We conclude that BLC's appeal is not equitably moot because the facts presented do not support the conclusion that “effective judicial relief is no longer practically available.” See Cent. States, SE & SW Areas Pension Fund v. Cent. Transp., Inc., 841 F.2d 92, 96 (4th Cir. 1988). BLC objects to the Confirmed Plan only to the extent that it seeks to recover additional collateral from the Debtor, and the parties have offered no reason for us to conclude that this court would be unable to order the Debtor to surrender additional cash or tracts of land to BLC. Nor is there any reason for us to conclude that it would be inequitable to do so. This is particularly true because the Debtor's surrender of additional collateral to BLC would not alter any other creditor's recovery.
We further conclude that the Mac Panel factors do not favor a finding of mootness. This case essentially presents a two-party dispute because BLC is the Debtor's largest secured creditor and because it appears that the secured claims of other creditors would be unaffected by the surrender of additional cash or tracts of land to BLC. Therefore, the third and fourth factors are particularly important to determining whether it would be impractical, imprudent, or inequitable to provide the requested relief. Both factors weigh heavily against mootness.
Awarding BLC its requested relief would not “affect the success of the reorganization plan or other equitable relief.” Mac Panel, 283 F.3d at 625. BLC has, by far, the largest claim in the Confirmed Plan and, in any event, an additional recovery by BLC would not impact other creditors. The Confirmed Plan would not be disturbed in any material way by allowing BLC to seek additional compensation.
In addition, for similar reasons, consideration of the merits of the appeal would not be inequitable to any third party. The Debtor has not engaged in significant transactions with third parties who relied on the Confirmed Plan's terms such that alteration of the Confirmed Plan would negatively impact the Confirmed Plan and the third parties who relied upon it. See In re U.S. Airways Grp., Inc., 369 F.3d at 810. Moreover, the fact that BLC's appeal would not alter the recovery of any other creditor or damage the interests of any party who has contracted with the Debtor means that the “relief requested on appeal” would not “affect the interests of third parties.” Mac Panel, 283 F.3d at 625.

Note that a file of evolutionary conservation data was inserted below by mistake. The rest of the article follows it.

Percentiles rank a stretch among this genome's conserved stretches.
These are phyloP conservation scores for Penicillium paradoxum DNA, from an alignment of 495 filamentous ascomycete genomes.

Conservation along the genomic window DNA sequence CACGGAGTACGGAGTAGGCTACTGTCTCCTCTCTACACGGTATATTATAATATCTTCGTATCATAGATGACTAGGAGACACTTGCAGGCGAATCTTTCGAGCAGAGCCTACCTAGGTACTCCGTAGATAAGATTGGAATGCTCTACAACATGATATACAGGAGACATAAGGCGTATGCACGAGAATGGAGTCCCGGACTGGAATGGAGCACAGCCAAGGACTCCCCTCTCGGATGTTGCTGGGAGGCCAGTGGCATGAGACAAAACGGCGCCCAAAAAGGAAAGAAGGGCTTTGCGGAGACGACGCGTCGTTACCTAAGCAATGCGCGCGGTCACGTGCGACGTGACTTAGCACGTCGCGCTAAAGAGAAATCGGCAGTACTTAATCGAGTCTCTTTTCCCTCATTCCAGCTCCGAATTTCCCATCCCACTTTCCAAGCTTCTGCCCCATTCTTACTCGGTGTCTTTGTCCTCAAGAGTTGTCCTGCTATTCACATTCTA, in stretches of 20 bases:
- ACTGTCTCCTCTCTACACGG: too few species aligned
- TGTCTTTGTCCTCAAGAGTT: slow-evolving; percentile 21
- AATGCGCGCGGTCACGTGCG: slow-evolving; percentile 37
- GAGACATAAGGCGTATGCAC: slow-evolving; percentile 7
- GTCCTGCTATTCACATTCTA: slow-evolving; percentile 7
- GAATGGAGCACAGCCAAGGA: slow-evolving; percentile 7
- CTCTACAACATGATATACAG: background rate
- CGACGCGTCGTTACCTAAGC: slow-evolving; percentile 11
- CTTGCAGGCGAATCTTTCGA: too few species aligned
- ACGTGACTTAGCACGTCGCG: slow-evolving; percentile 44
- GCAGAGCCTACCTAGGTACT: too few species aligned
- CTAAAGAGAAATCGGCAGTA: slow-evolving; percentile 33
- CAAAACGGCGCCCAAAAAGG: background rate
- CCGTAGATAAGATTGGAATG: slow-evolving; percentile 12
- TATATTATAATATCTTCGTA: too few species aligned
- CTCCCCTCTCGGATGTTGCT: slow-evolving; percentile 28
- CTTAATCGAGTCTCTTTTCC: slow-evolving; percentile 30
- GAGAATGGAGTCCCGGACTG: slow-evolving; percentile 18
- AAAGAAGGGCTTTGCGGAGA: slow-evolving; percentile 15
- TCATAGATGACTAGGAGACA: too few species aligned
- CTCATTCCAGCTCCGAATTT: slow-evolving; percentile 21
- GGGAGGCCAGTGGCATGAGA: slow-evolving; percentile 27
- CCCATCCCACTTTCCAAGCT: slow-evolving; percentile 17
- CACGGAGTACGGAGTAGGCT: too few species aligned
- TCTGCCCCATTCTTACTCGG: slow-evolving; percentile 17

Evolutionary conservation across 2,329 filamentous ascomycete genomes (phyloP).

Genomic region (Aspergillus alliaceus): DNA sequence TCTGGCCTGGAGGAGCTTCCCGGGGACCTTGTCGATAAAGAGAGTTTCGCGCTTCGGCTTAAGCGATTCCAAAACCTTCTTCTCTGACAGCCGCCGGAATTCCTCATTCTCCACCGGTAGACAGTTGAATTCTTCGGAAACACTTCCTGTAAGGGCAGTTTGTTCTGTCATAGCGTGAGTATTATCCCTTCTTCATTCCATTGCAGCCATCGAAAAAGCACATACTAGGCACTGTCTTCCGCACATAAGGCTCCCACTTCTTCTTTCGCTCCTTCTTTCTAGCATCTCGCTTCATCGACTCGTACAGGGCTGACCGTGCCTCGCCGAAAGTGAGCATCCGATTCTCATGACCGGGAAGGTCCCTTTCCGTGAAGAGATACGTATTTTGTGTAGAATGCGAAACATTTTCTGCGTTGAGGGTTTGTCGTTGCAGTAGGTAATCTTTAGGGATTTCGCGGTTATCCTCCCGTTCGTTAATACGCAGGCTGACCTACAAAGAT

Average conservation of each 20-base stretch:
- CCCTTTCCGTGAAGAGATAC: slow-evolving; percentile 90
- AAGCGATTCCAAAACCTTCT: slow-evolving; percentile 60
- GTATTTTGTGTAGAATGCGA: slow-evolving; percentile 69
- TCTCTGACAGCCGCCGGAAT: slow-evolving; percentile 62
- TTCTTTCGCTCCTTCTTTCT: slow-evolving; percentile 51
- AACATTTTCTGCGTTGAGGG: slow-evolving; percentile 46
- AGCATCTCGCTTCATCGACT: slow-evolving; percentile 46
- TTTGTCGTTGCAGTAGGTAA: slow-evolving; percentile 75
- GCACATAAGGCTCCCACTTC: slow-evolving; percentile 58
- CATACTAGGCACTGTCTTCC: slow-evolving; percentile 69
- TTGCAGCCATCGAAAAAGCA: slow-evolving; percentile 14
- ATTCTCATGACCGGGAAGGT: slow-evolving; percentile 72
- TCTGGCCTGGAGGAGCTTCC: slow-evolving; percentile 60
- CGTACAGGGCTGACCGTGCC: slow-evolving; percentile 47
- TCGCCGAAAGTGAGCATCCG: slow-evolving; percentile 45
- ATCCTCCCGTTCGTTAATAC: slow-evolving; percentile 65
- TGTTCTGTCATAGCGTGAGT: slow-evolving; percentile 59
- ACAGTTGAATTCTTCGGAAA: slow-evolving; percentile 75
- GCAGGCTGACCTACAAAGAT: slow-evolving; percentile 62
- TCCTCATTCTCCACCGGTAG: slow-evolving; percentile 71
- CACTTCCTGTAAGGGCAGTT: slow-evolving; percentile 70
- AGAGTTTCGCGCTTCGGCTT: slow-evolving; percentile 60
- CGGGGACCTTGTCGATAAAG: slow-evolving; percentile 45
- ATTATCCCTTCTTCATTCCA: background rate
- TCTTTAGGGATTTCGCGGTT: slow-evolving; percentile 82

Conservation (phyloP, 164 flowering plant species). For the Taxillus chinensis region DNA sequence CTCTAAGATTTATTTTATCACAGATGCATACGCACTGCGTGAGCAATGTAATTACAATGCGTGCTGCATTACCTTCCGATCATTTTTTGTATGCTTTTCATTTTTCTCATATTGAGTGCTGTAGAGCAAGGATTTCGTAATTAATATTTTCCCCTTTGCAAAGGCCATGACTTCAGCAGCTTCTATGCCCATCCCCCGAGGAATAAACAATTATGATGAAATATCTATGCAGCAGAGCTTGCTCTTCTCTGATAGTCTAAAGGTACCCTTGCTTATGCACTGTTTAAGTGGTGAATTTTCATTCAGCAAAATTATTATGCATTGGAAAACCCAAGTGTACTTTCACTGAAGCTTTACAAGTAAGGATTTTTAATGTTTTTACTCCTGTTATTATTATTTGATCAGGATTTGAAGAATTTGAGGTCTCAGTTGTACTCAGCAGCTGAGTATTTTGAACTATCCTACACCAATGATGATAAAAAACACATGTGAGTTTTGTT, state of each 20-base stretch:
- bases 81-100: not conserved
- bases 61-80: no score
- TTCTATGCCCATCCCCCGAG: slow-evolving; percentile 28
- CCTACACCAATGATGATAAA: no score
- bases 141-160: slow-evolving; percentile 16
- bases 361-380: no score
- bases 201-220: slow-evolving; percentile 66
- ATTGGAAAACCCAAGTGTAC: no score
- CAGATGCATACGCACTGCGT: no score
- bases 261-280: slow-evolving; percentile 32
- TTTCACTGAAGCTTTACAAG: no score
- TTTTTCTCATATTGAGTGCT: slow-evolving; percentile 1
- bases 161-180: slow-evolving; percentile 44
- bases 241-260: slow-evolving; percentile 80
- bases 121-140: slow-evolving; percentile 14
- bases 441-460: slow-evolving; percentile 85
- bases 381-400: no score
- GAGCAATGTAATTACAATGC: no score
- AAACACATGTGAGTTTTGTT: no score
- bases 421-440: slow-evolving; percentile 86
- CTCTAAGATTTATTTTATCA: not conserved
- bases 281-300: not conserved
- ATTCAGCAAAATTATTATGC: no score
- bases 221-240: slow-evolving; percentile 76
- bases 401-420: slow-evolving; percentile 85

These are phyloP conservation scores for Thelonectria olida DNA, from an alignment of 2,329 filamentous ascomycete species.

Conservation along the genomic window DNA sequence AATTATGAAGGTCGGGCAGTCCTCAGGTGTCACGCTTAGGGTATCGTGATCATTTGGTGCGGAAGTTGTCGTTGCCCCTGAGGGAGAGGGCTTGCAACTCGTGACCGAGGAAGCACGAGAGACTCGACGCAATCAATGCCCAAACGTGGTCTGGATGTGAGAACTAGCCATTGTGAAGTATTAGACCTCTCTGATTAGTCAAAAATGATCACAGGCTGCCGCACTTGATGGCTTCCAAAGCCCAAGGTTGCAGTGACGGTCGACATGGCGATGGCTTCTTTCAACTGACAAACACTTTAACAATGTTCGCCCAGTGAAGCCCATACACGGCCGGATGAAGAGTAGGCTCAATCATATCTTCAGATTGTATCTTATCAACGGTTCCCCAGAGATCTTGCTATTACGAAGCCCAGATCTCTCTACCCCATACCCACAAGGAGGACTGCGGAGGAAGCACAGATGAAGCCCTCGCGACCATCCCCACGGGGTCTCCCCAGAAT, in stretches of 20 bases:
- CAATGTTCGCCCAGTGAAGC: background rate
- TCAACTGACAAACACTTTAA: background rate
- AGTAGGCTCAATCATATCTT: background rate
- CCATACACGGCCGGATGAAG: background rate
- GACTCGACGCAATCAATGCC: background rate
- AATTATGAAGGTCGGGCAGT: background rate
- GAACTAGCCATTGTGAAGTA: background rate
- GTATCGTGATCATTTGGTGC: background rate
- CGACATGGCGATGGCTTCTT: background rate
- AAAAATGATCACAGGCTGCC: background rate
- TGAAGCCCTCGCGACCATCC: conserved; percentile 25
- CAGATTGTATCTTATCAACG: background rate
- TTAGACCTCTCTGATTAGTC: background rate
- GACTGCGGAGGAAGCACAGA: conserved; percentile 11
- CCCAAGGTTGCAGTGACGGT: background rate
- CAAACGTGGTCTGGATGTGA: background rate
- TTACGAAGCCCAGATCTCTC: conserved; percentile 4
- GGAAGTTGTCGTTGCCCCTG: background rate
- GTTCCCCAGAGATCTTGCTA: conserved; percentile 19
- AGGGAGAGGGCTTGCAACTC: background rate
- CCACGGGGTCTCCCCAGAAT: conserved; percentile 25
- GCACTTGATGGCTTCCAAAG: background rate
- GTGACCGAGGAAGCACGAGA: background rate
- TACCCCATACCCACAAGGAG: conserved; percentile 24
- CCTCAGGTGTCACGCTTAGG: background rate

We conclude that the first and second Mac Panel factors present closer questions, but our analysis makes it clear that it still would not be inequitable to consider BLC's appeal. As to the first factor, BLC asked the district court to stay the Confirmed Plan's implementation, and the district court denied BLC's request. But because BLC merely seeks to add to its recovery from the Debtor's pocket without affecting the recovery of any other creditor, we conclude that BLC's unsuccessful attempt to obtain a stay would not render it inequitable for this court to provide the requested relief.
Under the unique circumstances here, the second factor, substantial consummation, does not outweigh the other factors favoring mootness. Even if the Confirmed Plan had been substantially consummated as defined by 11 U.S.C. § 1101, because the relief requested does not seek to undo any aspect of the Confirmed Plan that has been consummated, it would not be impractical, imprudent, or inequitable to allow the appeal to proceed.
Accordingly, our analysis of the equities at stake and the Mac Panel factors cannot support the conclusion that it would be impractical, imprudent, or inequitable to provide the requested relief. We therefore reverse the district court's dismissal of BLC's appeal as equitably moot.
In the interest of judicial economy, we now turn to a consideration of the merits of BLC's appeal, which as it acknowledged at oral argument, are properly before us. BLC challenges: (1) the bankruptcy court's determination of the indubitable equivalent of its claim and (2) the amount of post-petition interest awarded. We consider each challenge in turn.